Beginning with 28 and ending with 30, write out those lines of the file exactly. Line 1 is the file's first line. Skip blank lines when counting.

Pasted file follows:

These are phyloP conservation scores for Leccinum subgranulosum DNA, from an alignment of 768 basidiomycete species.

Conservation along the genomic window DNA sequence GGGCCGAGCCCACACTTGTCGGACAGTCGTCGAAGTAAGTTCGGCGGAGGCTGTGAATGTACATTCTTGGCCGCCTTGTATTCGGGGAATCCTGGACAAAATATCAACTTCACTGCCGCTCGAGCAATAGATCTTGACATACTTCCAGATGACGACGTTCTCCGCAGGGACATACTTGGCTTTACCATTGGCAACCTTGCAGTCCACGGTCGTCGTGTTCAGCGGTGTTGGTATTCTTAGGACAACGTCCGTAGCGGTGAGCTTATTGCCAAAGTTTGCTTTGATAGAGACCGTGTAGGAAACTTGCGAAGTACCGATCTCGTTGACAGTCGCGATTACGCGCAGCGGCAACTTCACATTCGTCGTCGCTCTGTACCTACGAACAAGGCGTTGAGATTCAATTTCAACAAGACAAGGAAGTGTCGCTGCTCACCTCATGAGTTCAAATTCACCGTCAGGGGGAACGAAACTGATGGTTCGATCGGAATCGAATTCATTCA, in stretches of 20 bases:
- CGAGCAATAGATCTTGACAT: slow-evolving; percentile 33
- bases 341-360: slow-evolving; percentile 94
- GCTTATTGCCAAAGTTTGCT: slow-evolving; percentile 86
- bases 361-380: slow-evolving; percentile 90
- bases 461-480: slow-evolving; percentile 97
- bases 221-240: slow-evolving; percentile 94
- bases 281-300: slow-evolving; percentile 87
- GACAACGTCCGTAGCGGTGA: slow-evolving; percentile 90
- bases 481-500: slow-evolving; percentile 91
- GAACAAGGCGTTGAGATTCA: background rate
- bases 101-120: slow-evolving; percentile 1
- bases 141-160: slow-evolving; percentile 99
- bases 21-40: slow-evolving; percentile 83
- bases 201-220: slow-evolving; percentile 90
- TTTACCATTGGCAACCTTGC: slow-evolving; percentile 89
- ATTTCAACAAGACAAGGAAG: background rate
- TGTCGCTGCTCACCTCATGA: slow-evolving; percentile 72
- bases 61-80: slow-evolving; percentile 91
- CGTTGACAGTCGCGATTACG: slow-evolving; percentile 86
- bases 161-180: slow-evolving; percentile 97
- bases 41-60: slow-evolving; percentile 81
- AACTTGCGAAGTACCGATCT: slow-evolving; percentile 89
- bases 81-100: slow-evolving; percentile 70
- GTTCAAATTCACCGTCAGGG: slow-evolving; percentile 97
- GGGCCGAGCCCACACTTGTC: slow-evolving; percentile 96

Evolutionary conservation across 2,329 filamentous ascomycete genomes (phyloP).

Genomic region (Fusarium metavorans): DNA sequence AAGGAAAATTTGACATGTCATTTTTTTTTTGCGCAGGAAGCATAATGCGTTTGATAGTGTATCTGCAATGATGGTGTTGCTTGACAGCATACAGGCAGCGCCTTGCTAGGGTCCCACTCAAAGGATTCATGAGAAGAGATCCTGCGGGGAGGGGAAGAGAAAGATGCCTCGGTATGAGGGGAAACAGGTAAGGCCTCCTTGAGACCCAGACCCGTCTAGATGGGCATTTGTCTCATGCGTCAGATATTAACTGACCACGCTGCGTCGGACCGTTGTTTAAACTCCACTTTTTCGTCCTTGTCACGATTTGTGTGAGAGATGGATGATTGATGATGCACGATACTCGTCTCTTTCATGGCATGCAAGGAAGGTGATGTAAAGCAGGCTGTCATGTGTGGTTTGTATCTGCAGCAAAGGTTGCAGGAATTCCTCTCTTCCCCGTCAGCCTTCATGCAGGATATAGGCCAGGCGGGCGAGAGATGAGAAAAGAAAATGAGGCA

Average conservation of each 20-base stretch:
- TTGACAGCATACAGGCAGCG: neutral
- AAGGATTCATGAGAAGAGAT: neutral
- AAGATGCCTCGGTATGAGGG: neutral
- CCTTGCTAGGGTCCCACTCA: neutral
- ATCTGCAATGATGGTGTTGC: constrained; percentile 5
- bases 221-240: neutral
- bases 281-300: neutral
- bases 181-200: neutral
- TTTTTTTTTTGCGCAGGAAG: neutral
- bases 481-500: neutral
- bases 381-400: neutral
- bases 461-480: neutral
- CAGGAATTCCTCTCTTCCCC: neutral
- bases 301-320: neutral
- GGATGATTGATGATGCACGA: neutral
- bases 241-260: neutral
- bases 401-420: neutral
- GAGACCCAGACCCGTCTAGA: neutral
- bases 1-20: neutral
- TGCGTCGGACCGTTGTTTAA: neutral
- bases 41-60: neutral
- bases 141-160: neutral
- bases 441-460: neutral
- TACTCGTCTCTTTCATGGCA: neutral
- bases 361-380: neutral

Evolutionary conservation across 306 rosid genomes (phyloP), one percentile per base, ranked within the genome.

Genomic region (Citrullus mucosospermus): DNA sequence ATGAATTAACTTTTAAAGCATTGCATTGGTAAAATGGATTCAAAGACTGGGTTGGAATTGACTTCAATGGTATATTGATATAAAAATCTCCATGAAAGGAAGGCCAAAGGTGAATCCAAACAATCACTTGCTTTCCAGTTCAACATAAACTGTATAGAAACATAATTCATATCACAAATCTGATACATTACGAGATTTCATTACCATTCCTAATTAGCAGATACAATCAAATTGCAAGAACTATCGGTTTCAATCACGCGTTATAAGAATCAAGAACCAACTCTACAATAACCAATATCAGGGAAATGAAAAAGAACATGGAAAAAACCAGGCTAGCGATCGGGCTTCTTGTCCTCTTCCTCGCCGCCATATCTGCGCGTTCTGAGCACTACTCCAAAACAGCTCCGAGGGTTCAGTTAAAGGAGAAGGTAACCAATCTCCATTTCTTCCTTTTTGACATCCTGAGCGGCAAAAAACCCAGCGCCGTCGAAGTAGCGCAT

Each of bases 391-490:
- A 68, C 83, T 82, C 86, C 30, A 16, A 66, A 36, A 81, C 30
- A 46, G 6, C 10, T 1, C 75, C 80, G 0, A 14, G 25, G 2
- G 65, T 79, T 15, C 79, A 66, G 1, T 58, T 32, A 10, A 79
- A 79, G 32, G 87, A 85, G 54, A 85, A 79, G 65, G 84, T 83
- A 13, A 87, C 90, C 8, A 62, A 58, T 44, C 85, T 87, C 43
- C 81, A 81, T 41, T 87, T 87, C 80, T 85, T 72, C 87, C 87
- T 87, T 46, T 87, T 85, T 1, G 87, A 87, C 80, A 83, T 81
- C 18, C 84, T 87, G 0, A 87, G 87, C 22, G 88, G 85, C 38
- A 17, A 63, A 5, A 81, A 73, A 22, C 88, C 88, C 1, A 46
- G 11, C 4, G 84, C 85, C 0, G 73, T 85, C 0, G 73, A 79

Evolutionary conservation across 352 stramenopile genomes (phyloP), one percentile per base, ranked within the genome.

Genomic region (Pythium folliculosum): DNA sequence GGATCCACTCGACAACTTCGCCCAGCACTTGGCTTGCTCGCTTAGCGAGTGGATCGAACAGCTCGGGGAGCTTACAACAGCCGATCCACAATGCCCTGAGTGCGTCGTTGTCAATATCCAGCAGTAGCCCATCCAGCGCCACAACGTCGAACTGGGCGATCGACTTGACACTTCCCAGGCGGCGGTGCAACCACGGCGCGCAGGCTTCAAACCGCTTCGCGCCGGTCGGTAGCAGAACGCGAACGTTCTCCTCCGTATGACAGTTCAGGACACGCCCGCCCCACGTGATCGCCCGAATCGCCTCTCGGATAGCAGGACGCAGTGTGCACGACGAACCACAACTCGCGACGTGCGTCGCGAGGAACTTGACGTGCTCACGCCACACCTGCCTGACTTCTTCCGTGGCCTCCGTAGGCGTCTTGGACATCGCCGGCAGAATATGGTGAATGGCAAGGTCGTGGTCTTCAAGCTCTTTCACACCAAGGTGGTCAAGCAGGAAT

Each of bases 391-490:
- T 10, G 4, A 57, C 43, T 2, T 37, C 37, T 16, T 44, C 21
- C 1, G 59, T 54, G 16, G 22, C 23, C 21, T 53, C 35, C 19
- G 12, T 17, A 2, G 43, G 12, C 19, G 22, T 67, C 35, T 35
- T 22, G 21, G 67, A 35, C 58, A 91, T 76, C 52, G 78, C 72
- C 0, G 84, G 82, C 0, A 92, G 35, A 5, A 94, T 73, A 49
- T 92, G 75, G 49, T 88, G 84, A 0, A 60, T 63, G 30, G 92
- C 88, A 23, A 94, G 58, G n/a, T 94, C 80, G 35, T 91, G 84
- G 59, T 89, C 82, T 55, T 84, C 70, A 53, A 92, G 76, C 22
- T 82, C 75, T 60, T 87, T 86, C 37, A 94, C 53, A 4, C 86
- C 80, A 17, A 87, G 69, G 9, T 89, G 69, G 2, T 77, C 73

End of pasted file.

Evolutionary conservation across 2,329 filamentous ascomycete genomes (phyloP).

Genomic region (Fusarium metavorans): DNA sequence AAGGAAAATTTGACATGTCATTTTTTTTTTGCGCAGGAAGCATAATGCGTTTGATAGTGTATCTGCAATGATGGTGTTGCTTGACAGCATACAGGCAGCGCCTTGCTAGGGTCCCACTCAAAGGATTCATGAGAAGAGATCCTGCGGGGAGGGGAAGAGAAAGATGCCTCGGTATGAGGGGAAACAGGTAAGGCCTCCTTGAGACCCAGACCCGTCTAGATGGGCATTTGTCTCATGCGTCAGATATTAACTGACCACGCTGCGTCGGACCGTTGTTTAAACTCCACTTTTTCGTCCTTGTCACGATTTGTGTGAGAGATGGATGATTGATGATGCACGATACTCGTCTCTTTCATGGCATGCAAGGAAGGTGATGTAAAGCAGGCTGTCATGTGTGGTTTGTATCTGCAGCAAAGGTTGCAGGAATTCCTCTCTTCCCCGTCAGCCTTCATGCAGGATATAGGCCAGGCGGGCGAGAGATGAGAAAAGAAAATGAGGCA

Average conservation of each 20-base stretch: